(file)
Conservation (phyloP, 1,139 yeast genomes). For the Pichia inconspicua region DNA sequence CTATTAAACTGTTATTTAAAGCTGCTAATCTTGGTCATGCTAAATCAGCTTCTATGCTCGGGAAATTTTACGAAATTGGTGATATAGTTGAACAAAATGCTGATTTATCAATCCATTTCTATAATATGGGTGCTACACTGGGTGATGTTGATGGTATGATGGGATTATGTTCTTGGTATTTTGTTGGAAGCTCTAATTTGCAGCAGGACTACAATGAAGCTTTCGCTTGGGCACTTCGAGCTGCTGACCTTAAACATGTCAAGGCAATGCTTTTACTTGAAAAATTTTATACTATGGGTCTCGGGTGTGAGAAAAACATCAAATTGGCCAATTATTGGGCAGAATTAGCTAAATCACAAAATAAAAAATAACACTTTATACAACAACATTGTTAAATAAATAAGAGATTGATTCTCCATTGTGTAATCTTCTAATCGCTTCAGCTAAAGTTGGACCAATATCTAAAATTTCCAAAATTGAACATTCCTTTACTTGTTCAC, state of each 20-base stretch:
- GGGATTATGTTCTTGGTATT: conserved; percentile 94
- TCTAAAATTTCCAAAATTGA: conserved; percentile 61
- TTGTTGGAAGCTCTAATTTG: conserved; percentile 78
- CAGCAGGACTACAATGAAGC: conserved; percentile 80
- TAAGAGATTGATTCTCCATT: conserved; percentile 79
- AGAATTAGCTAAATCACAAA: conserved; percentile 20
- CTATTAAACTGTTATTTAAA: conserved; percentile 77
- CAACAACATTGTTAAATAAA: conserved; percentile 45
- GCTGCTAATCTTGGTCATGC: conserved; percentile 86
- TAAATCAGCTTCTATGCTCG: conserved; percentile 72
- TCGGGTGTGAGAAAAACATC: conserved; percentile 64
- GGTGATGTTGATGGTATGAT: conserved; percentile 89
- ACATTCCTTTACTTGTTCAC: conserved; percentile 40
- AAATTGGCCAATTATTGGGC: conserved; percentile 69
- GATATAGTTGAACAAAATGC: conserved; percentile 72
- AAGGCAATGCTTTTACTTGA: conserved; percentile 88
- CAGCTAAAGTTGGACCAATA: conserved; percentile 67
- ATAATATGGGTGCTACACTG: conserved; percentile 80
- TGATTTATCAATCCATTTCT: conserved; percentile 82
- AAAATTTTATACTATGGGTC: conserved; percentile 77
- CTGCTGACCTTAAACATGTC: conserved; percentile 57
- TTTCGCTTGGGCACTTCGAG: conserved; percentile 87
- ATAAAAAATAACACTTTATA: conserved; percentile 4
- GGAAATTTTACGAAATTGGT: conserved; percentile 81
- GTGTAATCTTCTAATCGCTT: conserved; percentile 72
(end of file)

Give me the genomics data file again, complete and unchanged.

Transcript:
Conservation (phyloP, 1,139 yeast genomes). For the Pichia inconspicua region DNA sequence CTATTAAACTGTTATTTAAAGCTGCTAATCTTGGTCATGCTAAATCAGCTTCTATGCTCGGGAAATTTTACGAAATTGGTGATATAGTTGAACAAAATGCTGATTTATCAATCCATTTCTATAATATGGGTGCTACACTGGGTGATGTTGATGGTATGATGGGATTATGTTCTTGGTATTTTGTTGGAAGCTCTAATTTGCAGCAGGACTACAATGAAGCTTTCGCTTGGGCACTTCGAGCTGCTGACCTTAAACATGTCAAGGCAATGCTTTTACTTGAAAAATTTTATACTATGGGTCTCGGGTGTGAGAAAAACATCAAATTGGCCAATTATTGGGCAGAATTAGCTAAATCACAAAATAAAAAATAACACTTTATACAACAACATTGTTAAATAAATAAGAGATTGATTCTCCATTGTGTAATCTTCTAATCGCTTCAGCTAAAGTTGGACCAATATCTAAAATTTCCAAAATTGAACATTCCTTTACTTGTTCAC, state of each 20-base stretch:
- GGGATTATGTTCTTGGTATT: conserved; percentile 94
- TCTAAAATTTCCAAAATTGA: conserved; percentile 61
- TTGTTGGAAGCTCTAATTTG: conserved; percentile 78
- CAGCAGGACTACAATGAAGC: conserved; percentile 80
- TAAGAGATTGATTCTCCATT: conserved; percentile 79
- AGAATTAGCTAAATCACAAA: conserved; percentile 20
- CTATTAAACTGTTATTTAAA: conserved; percentile 77
- CAACAACATTGTTAAATAAA: conserved; percentile 45
- GCTGCTAATCTTGGTCATGC: conserved; percentile 86
- TAAATCAGCTTCTATGCTCG: conserved; percentile 72
- TCGGGTGTGAGAAAAACATC: conserved; percentile 64
- GGTGATGTTGATGGTATGAT: conserved; percentile 89
- ACATTCCTTTACTTGTTCAC: conserved; percentile 40
- AAATTGGCCAATTATTGGGC: conserved; percentile 69
- GATATAGTTGAACAAAATGC: conserved; percentile 72
- AAGGCAATGCTTTTACTTGA: conserved; percentile 88
- CAGCTAAAGTTGGACCAATA: conserved; percentile 67
- ATAATATGGGTGCTACACTG: conserved; percentile 80
- TGATTTATCAATCCATTTCT: conserved; percentile 82
- AAAATTTTATACTATGGGTC: conserved; percentile 77
- CTGCTGACCTTAAACATGTC: conserved; percentile 57
- TTTCGCTTGGGCACTTCGAG: conserved; percentile 87
- ATAAAAAATAACACTTTATA: conserved; percentile 4
- GGAAATTTTACGAAATTGGT: conserved; percentile 81
- GTGTAATCTTCTAATCGCTT: conserved; percentile 72